The 8819 features a billet aluminum impeller with a revised impeller entry, as well as a larger design that produces greater pressure and volume. Like the internal passages, great flow and more pressure will yield better cooling under race conditions (reason #2).
With the radiator gone, it's easy to see the four bolts that hold the pump to the block. P
This particular pump also has a black anodized finish and 0.100 inch thicker rear cover for greater durability (reason #3). We liked the fact that the 8819 comes with auxiliary water fittings at 90 degrees to the block and a beefy 3/4 inch pilot shaft. The shaft with its integral ball/roller bearing will withstand higher tortional loads at high rpm's while the fittings will allow us to fabricate a custom plumbing system at a later date. Available with AN or NPT auxiliary fittings, we opted for the AN-10 in keeping with the other fittings on the car.
Everything on the 8819 is upgraded for racing applications which is important, especially since the car gets bounced around a lot on the unforgiving dirt tracks around Florida. The hub is machined from billet steel for strength and black-oxide coated for corrosion resistance and durability.
Remove the fan, remove the bolts and then off comes the pump. Photo by Bobby Clark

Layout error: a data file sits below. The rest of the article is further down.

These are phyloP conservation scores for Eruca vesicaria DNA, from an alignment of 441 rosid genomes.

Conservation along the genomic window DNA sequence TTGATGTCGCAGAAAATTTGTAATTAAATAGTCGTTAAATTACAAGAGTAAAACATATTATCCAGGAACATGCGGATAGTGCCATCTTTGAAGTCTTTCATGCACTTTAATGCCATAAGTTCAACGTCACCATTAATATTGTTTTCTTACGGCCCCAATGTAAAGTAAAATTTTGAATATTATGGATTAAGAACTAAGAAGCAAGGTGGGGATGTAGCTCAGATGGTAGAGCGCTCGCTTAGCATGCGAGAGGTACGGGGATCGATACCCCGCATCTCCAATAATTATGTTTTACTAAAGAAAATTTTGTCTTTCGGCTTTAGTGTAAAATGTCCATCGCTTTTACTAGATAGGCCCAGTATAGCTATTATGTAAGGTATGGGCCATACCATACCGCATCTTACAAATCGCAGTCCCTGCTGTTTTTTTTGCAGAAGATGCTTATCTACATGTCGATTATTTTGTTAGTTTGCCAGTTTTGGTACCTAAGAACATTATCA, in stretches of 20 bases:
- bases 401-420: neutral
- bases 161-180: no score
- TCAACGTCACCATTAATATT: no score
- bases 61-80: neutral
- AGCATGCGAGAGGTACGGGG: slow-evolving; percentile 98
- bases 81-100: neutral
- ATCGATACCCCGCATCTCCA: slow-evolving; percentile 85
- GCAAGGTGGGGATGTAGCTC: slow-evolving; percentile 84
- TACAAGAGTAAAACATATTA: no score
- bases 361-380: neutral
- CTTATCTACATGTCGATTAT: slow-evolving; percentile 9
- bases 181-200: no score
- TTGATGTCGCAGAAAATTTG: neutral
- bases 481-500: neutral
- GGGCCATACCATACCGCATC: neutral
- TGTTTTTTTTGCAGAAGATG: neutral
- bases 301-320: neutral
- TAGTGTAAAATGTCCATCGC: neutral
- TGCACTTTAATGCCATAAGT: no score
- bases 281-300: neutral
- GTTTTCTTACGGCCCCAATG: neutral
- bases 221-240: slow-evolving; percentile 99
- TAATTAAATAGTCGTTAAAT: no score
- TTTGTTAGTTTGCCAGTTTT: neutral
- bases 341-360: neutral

One of the most important features of this pump is also probably the least costly. Instead of a standard gasket this pump has an O-ring which provides a far superior seal. Again, this is especially important to me since we race on dirt. To maximize the seal your pump should really have an O-ring instead of a gasket.
Here's something else to look at when choosing your water pump, it should provide the maximum amount of cooling with equal distribution to both sides of the engine block, preferably within a 1 percent variance between sides. By eliminating hot spots and providing even cooling throughout, the engine will produce optimum power from every cylinder without detonation and pre-ignition.
Four old bolts off, four new bolts on and the finished product is ready for a test session